equal to one if participants report that most people can be trusted, and zero
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                        Some descriptive statistics
                   (international variety in cultural traits)

European Mediterranean Countries, Eeast European Countries, Islamic Countries (with the
exception of Indonesia) and Asiatic countries exhibit in general lower level of trust in other
                                       APESA 2011, speaking countries and Scandinavian Countries.
people and higher level of fatalism than English KUALA LUMPUR -
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      Preliminary question: are fatalism and trust
     sufficiently stable cultural traits of societies?

The correlation between the index of Fatalism/ Trust calculated for the first wave and the same
index calculated in the fourth wave is 0.70/0.79. To consider the widest time interval available,
we limited our analysis to only 18 countries (Argentina, Belgium, Canada, Denmark, France,
                                       APESA 2011, KUALA
                                                         Korea, -Malta,
Germany, Hungary,Iceland, Ireland, Italy, Japan, SouthLUMPURLABOUR Netherlands, Spain, Sweden, 11
                                  CULTURALLY-BASED BELIEVES AND
Great Britain, USA).                      MARKET INSTITUTIONS
     Measuring workers’ protection (i.e. labour
               market institutions)

•   Workers’ protection package/mix may include:
•   A) EPL (Employment Protection Legislation index )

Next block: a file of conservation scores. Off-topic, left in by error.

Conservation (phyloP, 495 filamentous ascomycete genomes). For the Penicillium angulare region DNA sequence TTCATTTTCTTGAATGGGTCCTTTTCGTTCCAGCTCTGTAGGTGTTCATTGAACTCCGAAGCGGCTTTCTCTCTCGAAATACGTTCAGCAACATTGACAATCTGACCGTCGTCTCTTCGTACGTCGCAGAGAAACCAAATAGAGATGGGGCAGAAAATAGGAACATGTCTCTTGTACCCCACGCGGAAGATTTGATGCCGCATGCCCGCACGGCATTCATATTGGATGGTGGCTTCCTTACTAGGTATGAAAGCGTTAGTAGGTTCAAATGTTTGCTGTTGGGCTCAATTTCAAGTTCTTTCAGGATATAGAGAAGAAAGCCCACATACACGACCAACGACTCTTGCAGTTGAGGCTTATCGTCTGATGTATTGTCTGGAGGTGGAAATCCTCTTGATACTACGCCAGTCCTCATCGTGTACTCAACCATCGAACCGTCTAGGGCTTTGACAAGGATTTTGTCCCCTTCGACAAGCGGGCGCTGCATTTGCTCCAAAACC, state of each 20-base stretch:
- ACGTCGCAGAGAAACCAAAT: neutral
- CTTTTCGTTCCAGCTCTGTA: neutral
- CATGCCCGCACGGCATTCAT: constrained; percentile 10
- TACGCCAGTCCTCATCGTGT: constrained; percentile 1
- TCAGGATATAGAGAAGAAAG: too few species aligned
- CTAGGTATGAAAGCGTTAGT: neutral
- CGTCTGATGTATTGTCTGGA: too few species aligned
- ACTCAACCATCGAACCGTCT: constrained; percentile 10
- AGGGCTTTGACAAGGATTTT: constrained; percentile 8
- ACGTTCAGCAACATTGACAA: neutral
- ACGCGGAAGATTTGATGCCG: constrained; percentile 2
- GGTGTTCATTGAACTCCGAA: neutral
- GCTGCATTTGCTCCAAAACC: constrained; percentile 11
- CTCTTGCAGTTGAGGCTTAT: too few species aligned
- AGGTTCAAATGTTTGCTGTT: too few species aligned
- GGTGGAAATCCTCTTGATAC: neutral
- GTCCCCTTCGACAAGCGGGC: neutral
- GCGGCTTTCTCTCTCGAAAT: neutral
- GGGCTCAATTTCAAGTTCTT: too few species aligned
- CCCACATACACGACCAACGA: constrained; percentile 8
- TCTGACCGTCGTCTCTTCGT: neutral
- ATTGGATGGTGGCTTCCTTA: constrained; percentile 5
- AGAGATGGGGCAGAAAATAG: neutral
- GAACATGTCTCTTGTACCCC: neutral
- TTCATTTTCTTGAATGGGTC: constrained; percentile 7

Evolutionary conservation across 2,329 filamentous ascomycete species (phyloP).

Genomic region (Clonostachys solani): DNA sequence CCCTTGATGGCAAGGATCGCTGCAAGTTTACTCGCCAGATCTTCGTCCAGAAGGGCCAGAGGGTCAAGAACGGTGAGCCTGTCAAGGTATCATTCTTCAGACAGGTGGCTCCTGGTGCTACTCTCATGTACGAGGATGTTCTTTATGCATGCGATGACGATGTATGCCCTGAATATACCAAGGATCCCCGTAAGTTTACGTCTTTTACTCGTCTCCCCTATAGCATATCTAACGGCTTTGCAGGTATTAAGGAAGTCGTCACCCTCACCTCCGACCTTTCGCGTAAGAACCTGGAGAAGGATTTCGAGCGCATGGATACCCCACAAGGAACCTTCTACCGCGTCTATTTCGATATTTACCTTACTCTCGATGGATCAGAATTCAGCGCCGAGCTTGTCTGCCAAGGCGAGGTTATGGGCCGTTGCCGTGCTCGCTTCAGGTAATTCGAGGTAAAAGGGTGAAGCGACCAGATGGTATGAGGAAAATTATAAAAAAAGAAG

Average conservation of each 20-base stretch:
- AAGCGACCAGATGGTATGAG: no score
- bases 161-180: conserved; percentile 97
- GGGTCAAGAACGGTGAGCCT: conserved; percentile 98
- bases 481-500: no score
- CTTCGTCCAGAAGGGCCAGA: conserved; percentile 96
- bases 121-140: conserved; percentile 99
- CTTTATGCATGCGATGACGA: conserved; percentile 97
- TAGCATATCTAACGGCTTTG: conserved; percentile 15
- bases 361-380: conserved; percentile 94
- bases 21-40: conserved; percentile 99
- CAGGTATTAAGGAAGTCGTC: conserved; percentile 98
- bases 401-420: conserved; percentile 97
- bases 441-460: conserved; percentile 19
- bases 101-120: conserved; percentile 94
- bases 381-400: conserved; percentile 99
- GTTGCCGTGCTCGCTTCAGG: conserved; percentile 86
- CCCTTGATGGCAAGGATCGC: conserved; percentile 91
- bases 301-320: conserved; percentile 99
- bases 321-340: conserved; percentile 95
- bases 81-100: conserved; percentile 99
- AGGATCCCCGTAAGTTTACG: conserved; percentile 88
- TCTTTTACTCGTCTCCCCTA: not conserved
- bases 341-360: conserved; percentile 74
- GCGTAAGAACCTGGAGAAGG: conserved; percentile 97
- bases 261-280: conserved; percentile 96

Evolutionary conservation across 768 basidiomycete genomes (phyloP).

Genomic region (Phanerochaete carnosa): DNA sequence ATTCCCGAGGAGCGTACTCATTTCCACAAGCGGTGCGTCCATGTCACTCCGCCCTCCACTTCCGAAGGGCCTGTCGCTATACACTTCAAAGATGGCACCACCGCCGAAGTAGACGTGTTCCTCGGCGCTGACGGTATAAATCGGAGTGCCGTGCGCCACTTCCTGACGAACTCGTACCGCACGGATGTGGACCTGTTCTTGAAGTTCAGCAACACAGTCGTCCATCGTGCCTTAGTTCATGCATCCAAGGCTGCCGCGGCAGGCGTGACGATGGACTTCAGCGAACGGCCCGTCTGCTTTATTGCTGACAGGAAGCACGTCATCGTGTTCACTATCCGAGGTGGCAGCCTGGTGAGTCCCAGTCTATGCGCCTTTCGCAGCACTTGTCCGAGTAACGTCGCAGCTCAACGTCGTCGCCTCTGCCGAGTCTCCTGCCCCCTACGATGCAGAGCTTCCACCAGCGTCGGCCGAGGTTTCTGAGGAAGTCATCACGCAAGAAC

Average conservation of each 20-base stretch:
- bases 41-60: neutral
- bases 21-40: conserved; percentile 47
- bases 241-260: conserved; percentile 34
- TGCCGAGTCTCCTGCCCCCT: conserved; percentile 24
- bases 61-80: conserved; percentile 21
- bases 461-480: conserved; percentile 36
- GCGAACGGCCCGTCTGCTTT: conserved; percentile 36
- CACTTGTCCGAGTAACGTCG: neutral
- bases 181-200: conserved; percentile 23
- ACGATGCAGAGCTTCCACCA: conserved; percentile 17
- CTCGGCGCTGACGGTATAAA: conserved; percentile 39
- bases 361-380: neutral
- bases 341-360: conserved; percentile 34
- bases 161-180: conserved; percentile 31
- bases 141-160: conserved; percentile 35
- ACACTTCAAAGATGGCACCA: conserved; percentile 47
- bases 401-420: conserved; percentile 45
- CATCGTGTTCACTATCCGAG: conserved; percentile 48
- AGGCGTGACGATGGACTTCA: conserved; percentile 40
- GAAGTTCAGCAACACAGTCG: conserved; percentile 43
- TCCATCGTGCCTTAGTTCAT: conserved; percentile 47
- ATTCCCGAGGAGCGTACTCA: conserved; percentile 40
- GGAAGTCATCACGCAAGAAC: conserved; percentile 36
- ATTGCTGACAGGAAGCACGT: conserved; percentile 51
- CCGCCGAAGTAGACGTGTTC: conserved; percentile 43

•   B) UB (Unemployment Benefits coverage)
•   C) SPE (Social Public Expenditure as a percentate of GDP)
Labour market institutions in the OECD (20
           Some preliminary evidence (I)
Fatalism Vs. Labour market institutions (EPL,UB,SPE)

                                EPL and fatalism are more strongly related

Fig. 4a and b shows respectively EPL and RR (1992 and 2002) and SPE (1990 and 2000)
plotted against the index of fatalism calculated for the second and fourth waves for 20
OECD countries.The index of fatalism (2002) is negatively correlated with the stringency of
EPL and with the index of Public Expenditure (however, in the latter case the relation is not
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statistically significant) while is not correlated KUALA the index of generosity of UB.
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           Some preliminary evidence (II)
 Trust Vs. Labour market institutions (EPL,UB,SPE)

The index of Trust is negatively related with the stringency of EPL and with the
index of Public Expenditure (the relations however are not statistically significants)
                                   APESA generosity of the
while it is positively related with the 2011, KUALA LUMPUR - UB.
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Fatalism and job security: testable hypothesis
and expectations

• H1: Job security i.e. demand of secure jobs, is positively
  related to people’s fatalism and negatively related to their
  trust in others
• H2: Controlling for people’s fatalism and trust in others,
  demand of job security is negatively related to the extent of